In the spring, Flores’ hopes of helping UIW win a Southland Conference championship during his junior year were dashed. The season was called off after 16 games. His whole life was upended, really, because the campus was closed.
In response, Flores knew he’d need to make a plan on how to finish out his semester. How to further his career. How to make the best of it.
Flores, a practical man, decided that he would return to Corpus Christi, live at home and take his UIW classes online.
He decided he’d also work some shifts at the Salty Oak, a barbecue restaurant, to make a little extra money.
The best entree on the menu? If you ask Flores, it’s “The Big Salty.”
“It’s a two-pound sandwich with brisket, pulled pork, sausage, and cole slaw on top — just a big ‘ol sandwich,” he said. “That’s my favorite.”
So, while Flores was toiling with his UIW classes virtually and working to carry out food to curb-side customers at the Salty Oak, he was also trying to carve out enough time for baseball practice.
Working on his game was a chore, because with the pandemic, most fields were closed. He finally found one facility, known as the “Cage Nation USA,” where he’d go with friends to tinker with his craft.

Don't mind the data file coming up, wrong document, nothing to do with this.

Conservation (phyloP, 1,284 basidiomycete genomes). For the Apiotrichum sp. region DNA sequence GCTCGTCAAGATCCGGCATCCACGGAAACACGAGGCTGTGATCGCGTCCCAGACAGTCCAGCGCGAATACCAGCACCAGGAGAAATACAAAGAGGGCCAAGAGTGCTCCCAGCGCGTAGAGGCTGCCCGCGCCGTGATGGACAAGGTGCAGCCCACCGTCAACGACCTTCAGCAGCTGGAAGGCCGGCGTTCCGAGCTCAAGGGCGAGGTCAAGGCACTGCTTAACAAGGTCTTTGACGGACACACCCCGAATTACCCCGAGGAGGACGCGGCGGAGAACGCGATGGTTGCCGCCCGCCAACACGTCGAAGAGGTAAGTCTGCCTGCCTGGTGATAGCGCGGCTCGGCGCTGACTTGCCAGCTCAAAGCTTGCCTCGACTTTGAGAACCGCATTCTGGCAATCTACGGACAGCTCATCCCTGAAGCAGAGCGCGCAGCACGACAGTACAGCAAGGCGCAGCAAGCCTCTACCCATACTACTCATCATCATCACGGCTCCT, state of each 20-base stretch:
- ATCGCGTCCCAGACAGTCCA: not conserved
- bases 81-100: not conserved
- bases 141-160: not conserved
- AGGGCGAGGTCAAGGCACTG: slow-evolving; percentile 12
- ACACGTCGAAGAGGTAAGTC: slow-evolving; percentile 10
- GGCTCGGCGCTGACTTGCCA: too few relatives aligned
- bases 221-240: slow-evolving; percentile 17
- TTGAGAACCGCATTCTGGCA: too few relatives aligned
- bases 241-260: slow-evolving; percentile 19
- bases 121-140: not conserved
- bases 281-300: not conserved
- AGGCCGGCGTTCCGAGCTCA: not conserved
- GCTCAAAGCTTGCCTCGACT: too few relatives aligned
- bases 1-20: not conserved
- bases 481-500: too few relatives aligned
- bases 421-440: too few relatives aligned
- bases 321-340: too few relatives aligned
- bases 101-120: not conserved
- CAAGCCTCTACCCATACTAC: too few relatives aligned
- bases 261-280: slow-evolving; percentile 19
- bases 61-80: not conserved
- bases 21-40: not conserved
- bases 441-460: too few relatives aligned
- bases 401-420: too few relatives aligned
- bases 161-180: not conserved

Given his erratic workout schedule during the spring, it’s surprising in a way that he became such an offensive force with the Chanclas this summer. How did he do it?
“I’m not really sure,” Flores said. “I guess I’ve always been a good hitter, wherever I’m at. The way (Chanclas players) expected it to be, all the hitters were going to be behind, because all the pitchers were going to be able to throw during quarantine, while we hadn’t seen any live pitching or anything.
“It took a few games to get into it. But after awhile, I started getting my timing down and started getting back into rhythm. Started doing well.”
In watching Flores, it’s easy to see that he has worked hard at his game for some time. A left-handed hitter, his bat whips around swiftly and smoothly on a slightly upward arc.